I’ll post my disagreement later. I agree if we are talking thermal entropy, however.

(9) None of the ID/creationists understand that entropy has nothing to do with the place an organism occupies on an evolutionary scale.

Agreed if we are talking Thermal entropy.  I disagreed with Sewell on the inapplicability of the 2nd law to evolution.  Sewell, under duress, had to agree that the Clausius Postulate doesn’t invalidate evolution.

For example, no ID/creationist understands that a juvenile animal, with half the dimensions of an adult, contains one-eighth the volume and, therefore one-eighth the entropy. By ID/creationist “logic,” adult animals “have less information” or are “less advanced” then are their juvenile offspring.

Thanks for reminding me.  S increases with N (and decreases as T decreases).

(10) In particular, Sewell’s “paper” is meaningless; he doesn’t know how to calculate entropy or what it is. And we know exactly why he would never consider submitting his “paper” to Physical Review Letters; choosing instead to ferret out an overworked editor with an understaffed set of reviewers working for a small mathematical journal.

I’m a financeer, not a scientist, but what little I know, I don’t see how it could have passed the Editor’s of Physical Review letters when it would even pass my small level of physics knowledge which was gained from standard Thermodynamic textbooks.

There is not one formula used in the calculation of entropy that indicates anything about “order” or “disorder” being calculated. Entropy has NEVER been about disorder. The second law of thermodynamics has NEVER been about everything coming all apart and falling into “decay”. If that were true, what would be left to decay?

If we are talking thermal entropy, I agree.

None of the ID/creationist concepts about entropy are found any textbook used in the training of physicists. They never were. Some of the best textbooks around were in print when Henry Morris started his war on evolution in the 1970s. Those textbooks are still in print and are still used today.

Hopefully that will change, if only to the extent modern ID literature will be crticial of previous creationist literature.  I hope to post what I’ve learned in this discussion as a critique of creationists misuse of the 2nd law.  Maybe at least one science student will benefit.   Even if not, as a matter of conscience, I have to try.  Obvious falsehoods need to be dealt with…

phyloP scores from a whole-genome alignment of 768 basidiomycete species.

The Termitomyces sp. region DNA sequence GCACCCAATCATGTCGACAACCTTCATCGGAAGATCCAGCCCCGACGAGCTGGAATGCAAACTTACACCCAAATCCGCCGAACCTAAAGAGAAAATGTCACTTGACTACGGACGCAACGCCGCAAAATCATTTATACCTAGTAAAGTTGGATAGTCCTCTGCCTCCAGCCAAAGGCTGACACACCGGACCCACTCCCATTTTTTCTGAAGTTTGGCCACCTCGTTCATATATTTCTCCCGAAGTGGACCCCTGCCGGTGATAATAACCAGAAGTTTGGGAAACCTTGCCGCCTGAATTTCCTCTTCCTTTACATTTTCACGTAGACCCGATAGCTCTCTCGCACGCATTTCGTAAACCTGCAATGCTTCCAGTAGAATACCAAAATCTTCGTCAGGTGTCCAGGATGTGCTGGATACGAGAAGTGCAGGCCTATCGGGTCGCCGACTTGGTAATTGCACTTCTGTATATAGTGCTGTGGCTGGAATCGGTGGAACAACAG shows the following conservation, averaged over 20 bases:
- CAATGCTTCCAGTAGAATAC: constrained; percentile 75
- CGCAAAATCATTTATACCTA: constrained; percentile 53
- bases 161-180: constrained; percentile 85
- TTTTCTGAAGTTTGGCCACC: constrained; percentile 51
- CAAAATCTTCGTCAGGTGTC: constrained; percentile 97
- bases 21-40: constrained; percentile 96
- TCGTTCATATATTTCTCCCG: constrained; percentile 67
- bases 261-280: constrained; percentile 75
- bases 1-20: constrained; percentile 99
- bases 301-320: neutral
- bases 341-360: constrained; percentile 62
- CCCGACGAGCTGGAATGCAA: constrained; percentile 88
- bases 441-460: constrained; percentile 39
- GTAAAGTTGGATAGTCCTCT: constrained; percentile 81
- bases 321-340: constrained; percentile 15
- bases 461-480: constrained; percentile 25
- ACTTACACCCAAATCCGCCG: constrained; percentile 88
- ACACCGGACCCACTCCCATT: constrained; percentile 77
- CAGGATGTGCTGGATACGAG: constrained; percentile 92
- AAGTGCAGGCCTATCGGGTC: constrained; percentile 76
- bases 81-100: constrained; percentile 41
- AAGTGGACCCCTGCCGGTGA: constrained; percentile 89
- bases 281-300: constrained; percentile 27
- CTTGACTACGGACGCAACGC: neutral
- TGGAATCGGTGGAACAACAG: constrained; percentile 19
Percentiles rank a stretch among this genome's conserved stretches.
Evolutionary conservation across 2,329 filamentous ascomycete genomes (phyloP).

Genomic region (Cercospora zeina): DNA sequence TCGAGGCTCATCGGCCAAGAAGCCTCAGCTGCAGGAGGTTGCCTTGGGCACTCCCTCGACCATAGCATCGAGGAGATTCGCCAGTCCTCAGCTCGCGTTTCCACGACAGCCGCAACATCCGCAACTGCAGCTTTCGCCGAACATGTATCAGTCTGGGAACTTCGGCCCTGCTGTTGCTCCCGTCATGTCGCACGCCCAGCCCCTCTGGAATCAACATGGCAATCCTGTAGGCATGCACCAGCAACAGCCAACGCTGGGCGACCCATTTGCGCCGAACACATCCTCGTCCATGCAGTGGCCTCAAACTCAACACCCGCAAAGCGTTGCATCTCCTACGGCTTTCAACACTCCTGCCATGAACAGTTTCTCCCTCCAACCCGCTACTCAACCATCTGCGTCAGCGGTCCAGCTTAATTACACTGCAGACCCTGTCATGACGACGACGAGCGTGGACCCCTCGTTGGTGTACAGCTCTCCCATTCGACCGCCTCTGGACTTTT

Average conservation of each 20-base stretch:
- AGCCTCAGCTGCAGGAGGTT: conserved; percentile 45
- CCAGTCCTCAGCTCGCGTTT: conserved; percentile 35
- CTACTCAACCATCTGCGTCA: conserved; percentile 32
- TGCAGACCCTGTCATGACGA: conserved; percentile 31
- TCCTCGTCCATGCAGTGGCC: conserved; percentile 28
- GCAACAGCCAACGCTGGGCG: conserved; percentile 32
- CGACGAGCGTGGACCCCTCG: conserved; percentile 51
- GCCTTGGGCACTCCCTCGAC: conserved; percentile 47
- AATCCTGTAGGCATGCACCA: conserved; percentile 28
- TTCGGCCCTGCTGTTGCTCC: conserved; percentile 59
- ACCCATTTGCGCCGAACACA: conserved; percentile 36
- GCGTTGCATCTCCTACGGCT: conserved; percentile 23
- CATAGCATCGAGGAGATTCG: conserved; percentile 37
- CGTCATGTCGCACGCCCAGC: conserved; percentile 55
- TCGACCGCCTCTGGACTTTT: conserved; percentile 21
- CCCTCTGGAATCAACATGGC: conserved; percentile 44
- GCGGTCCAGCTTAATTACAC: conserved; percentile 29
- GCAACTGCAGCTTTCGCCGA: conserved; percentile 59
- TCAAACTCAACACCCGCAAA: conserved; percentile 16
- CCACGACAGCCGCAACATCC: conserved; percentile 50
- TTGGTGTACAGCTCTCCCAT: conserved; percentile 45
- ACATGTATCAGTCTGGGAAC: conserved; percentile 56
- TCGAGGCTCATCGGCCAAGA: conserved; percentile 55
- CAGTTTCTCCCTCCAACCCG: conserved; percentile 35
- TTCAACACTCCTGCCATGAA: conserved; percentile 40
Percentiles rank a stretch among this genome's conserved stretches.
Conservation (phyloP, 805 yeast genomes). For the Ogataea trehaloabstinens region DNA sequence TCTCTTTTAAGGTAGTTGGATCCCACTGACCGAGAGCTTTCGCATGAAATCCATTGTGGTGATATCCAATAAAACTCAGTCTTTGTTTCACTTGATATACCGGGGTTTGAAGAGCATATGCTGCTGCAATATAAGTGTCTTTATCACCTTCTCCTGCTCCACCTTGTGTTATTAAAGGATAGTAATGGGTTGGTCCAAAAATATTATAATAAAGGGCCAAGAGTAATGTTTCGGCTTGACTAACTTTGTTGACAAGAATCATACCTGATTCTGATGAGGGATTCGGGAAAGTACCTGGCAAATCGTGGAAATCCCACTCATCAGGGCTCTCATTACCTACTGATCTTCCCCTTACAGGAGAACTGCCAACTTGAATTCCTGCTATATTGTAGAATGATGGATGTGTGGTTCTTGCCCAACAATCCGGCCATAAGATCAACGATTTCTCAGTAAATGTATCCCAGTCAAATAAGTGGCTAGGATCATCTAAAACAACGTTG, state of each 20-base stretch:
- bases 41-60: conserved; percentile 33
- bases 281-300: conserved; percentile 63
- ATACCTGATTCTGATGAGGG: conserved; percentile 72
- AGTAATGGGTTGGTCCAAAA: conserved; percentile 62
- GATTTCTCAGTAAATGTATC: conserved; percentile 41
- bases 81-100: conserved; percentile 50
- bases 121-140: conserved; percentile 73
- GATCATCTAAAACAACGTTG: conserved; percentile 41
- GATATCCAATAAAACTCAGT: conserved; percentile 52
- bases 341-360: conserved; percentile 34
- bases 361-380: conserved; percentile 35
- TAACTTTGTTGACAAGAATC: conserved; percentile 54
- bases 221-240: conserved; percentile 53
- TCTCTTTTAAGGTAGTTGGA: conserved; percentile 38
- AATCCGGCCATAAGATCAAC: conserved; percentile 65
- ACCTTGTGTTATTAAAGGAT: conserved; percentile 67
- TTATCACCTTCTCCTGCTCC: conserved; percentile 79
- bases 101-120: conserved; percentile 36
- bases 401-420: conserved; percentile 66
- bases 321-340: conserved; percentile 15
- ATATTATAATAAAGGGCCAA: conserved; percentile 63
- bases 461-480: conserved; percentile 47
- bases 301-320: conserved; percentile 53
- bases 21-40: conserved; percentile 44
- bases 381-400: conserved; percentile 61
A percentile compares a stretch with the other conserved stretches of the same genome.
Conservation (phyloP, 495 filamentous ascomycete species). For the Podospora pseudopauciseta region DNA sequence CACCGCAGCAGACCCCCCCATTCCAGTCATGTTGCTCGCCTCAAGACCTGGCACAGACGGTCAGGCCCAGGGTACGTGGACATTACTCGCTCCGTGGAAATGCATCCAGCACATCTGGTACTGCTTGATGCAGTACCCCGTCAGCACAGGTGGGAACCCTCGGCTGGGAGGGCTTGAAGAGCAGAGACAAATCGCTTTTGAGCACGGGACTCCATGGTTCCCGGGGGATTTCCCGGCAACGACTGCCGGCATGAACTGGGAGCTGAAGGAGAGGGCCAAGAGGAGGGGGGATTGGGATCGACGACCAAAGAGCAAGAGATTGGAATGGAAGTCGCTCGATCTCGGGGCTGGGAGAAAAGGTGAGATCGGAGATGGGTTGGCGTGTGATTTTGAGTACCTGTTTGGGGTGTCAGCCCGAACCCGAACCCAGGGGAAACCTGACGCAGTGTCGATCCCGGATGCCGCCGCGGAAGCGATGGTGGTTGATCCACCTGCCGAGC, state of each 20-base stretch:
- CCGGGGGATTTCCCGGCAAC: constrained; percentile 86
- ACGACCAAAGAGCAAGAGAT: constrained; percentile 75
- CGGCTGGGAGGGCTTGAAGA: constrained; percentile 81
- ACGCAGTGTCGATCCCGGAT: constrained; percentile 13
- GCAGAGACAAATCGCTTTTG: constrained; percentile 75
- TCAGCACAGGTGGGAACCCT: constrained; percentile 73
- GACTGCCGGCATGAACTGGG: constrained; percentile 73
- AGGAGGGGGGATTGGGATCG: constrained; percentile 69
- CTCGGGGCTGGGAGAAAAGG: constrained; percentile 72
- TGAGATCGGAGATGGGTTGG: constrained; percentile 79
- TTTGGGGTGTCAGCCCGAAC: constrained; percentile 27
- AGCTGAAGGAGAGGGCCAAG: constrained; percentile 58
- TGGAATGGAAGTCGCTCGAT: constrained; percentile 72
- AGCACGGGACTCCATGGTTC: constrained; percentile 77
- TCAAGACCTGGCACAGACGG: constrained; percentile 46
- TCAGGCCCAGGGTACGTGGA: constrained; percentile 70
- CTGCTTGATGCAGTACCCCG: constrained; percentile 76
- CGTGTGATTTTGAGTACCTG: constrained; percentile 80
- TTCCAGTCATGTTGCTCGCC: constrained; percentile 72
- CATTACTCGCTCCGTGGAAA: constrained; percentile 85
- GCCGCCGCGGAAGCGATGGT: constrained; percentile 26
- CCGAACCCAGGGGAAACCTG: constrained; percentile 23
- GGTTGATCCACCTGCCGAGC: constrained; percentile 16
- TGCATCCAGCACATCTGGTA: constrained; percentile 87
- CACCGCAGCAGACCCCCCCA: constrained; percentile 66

The ID/creationist misconceptions about decay come from the fact that we living organisms live in a very narrow energy window in which one of our most important compounds, water, is a liquid. We are soft-matter creatures consisting of significant quantities of material that is loosely bound. The temperature boundaries of liquid water are extremes to us.

No opinion.

45. I don’t really understand temperature except in terms of experience and the kinds of derivations I did in my responses. I understand intuitively the rote kinds of temperature such as with a hot brick, but the more exotic concepts like negative infinity temperatures…that’s a little hard to conceptualize outside of the formalisms I posted. I can state the formalism, but the intuitive, every day notions of temperature don’t seem to apply when dealing with things like Pound Purcell 1951.

Work through the comparison between a two-state system and the Einstein oscillator model of a solid.Find the temperatures and plot them as a function of energy.

I’ll post my disagreement later.

Indeed I can predict your objections because I know the misconceptions on which they are based.

46. Possibly off topic, but I suspect you will soon find out what happens to people who upset the regulars at UD. I will be astonished if you are allowed to continue starting new threads.

You are now between two worlds. only one of which can readily tolerate  dissenting opinions.